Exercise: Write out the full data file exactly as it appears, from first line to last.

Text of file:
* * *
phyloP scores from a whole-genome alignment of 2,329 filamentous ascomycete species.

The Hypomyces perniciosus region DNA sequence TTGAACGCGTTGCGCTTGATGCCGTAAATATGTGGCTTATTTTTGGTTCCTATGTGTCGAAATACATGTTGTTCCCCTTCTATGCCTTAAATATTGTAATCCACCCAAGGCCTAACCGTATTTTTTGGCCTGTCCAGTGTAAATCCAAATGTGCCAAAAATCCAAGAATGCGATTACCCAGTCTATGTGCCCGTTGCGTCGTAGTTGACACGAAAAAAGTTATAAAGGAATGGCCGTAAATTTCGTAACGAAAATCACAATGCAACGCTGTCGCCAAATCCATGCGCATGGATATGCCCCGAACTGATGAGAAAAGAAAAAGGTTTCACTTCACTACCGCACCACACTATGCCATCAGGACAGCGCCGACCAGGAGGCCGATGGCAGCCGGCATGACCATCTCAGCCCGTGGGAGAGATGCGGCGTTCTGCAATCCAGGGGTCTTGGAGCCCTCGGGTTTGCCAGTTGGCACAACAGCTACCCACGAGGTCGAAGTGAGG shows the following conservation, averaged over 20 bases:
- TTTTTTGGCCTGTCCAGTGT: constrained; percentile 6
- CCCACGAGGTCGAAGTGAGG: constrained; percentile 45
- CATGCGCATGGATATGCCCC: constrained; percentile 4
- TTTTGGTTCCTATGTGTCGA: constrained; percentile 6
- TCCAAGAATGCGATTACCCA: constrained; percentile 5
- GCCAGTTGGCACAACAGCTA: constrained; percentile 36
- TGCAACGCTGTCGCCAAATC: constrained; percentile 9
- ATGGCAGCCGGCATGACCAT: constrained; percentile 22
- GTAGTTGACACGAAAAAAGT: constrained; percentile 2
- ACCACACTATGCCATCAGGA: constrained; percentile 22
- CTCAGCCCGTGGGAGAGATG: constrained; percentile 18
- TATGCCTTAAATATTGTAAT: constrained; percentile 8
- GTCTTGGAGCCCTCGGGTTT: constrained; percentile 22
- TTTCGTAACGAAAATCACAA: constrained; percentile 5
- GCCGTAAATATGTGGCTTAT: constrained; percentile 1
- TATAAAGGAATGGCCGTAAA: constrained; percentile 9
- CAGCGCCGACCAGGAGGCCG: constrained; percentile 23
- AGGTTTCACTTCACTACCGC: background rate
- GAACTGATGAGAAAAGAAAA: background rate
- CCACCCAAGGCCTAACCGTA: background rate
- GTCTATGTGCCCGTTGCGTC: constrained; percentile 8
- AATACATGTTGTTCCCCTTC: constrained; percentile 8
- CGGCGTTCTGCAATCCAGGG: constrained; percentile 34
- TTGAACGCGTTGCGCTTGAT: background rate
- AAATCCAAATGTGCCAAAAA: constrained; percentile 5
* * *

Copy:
phyloP scores from a whole-genome alignment of 2,329 filamentous ascomycete species.

The Hypomyces perniciosus region DNA sequence TTGAACGCGTTGCGCTTGATGCCGTAAATATGTGGCTTATTTTTGGTTCCTATGTGTCGAAATACATGTTGTTCCCCTTCTATGCCTTAAATATTGTAATCCACCCAAGGCCTAACCGTATTTTTTGGCCTGTCCAGTGTAAATCCAAATGTGCCAAAAATCCAAGAATGCGATTACCCAGTCTATGTGCCCGTTGCGTCGTAGTTGACACGAAAAAAGTTATAAAGGAATGGCCGTAAATTTCGTAACGAAAATCACAATGCAACGCTGTCGCCAAATCCATGCGCATGGATATGCCCCGAACTGATGAGAAAAGAAAAAGGTTTCACTTCACTACCGCACCACACTATGCCATCAGGACAGCGCCGACCAGGAGGCCGATGGCAGCCGGCATGACCATCTCAGCCCGTGGGAGAGATGCGGCGTTCTGCAATCCAGGGGTCTTGGAGCCCTCGGGTTTGCCAGTTGGCACAACAGCTACCCACGAGGTCGAAGTGAGG shows the following conservation, averaged over 20 bases:
- TTTTTTGGCCTGTCCAGTGT: constrained; percentile 6
- CCCACGAGGTCGAAGTGAGG: constrained; percentile 45
- CATGCGCATGGATATGCCCC: constrained; percentile 4
- TTTTGGTTCCTATGTGTCGA: constrained; percentile 6
- TCCAAGAATGCGATTACCCA: constrained; percentile 5
- GCCAGTTGGCACAACAGCTA: constrained; percentile 36
- TGCAACGCTGTCGCCAAATC: constrained; percentile 9
- ATGGCAGCCGGCATGACCAT: constrained; percentile 22
- GTAGTTGACACGAAAAAAGT: constrained; percentile 2
- ACCACACTATGCCATCAGGA: constrained; percentile 22
- CTCAGCCCGTGGGAGAGATG: constrained; percentile 18
- TATGCCTTAAATATTGTAAT: constrained; percentile 8
- GTCTTGGAGCCCTCGGGTTT: constrained; percentile 22
- TTTCGTAACGAAAATCACAA: constrained; percentile 5
- GCCGTAAATATGTGGCTTAT: constrained; percentile 1
- TATAAAGGAATGGCCGTAAA: constrained; percentile 9
- CAGCGCCGACCAGGAGGCCG: constrained; percentile 23
- AGGTTTCACTTCACTACCGC: background rate
- GAACTGATGAGAAAAGAAAA: background rate
- CCACCCAAGGCCTAACCGTA: background rate
- GTCTATGTGCCCGTTGCGTC: constrained; percentile 8
- AATACATGTTGTTCCCCTTC: constrained; percentile 8
- CGGCGTTCTGCAATCCAGGG: constrained; percentile 34
- TTGAACGCGTTGCGCTTGAT: background rate
- AAATCCAAATGTGCCAAAAA: constrained; percentile 5